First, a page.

Baidu’s Director of International Communications Kaiser Kuo explained to CNN (in the 2010 video above) that CEO Robin Li actually filed a hyperlink analysis patent before Google’s cofounder Larry Page. The filing indicates Baidu envisioned the future of search long before Google dominated cyber space…

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French privacy agency tries to kibosh Google’s privacy policy just days before roll out

The National Commission for Computing and Civil Liberties announced today that Google’s new privacy policy might violate European Union law.

The allegation comes just days before the Mountain View, Calif.-based Internet giant planned to enact the policy that unveiled last month. Google said the updated policy streamlined privacy practices for 60 different services engaged around the globe to bring transparency and clarity.

“We’re getting rid of over 60 different privacy policies across Google and replacing them with one that’s a lot shorter and easier to read,” explained Google’s policy website.

A portion of the letter.

The French privacy agency picked a bone with the search engine’s intent and wrote a letter (PDF) to Google’s Chief Executive Officer Larry Page that painted the new rules as questionable. The central focus of the letter inquired how Google would use the reaped private data, but it is well-known the advertising firm collects personal information from tracking cookies to build targeted ads.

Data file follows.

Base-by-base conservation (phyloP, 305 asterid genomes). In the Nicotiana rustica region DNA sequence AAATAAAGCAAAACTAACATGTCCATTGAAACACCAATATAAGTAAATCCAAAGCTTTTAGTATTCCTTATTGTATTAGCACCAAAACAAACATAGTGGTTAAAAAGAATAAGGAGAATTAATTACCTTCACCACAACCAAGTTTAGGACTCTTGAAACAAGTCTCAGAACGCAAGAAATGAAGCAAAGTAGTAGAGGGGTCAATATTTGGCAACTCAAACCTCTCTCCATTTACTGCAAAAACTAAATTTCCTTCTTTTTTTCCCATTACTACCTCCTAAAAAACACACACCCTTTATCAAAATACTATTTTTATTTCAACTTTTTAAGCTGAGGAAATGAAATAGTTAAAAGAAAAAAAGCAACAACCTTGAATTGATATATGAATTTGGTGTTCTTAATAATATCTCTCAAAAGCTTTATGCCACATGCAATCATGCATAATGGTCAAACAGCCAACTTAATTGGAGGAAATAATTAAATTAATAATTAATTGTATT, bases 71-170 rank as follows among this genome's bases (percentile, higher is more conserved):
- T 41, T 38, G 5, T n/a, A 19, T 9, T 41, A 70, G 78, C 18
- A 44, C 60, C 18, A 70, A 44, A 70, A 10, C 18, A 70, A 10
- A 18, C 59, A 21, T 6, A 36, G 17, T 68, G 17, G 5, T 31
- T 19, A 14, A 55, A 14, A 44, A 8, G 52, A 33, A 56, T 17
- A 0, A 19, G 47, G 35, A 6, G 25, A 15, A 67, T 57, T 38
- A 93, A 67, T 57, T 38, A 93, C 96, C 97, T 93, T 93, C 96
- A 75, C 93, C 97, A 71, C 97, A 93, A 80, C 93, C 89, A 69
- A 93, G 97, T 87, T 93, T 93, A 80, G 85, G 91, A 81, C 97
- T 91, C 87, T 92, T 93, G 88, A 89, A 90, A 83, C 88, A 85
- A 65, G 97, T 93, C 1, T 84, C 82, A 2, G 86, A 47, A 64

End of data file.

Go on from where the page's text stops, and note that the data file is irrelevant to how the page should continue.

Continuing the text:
“Rather than promoting transparency, the terms of the new policy and the fact that Google claims publicly that it will combine data across services raises fears about Google’s actual practices,” wrote the agency, also known as CNIL, in the letter. “Our preliminary investigation shows that it is extremely difficult to know exactly which data is combined between which services for which purposes, even for trained privacy professionals.”

The new policy takes effect March 1, and while users’ privacy preferences remain, the new arrangement allows Google to gather and implement user data across its services. Google is charging ahead with Search plus Your World, Gmail, Picasa, YouTube, and Google+, so it is probably just connecting all the loose legal ends to make one continuous experience….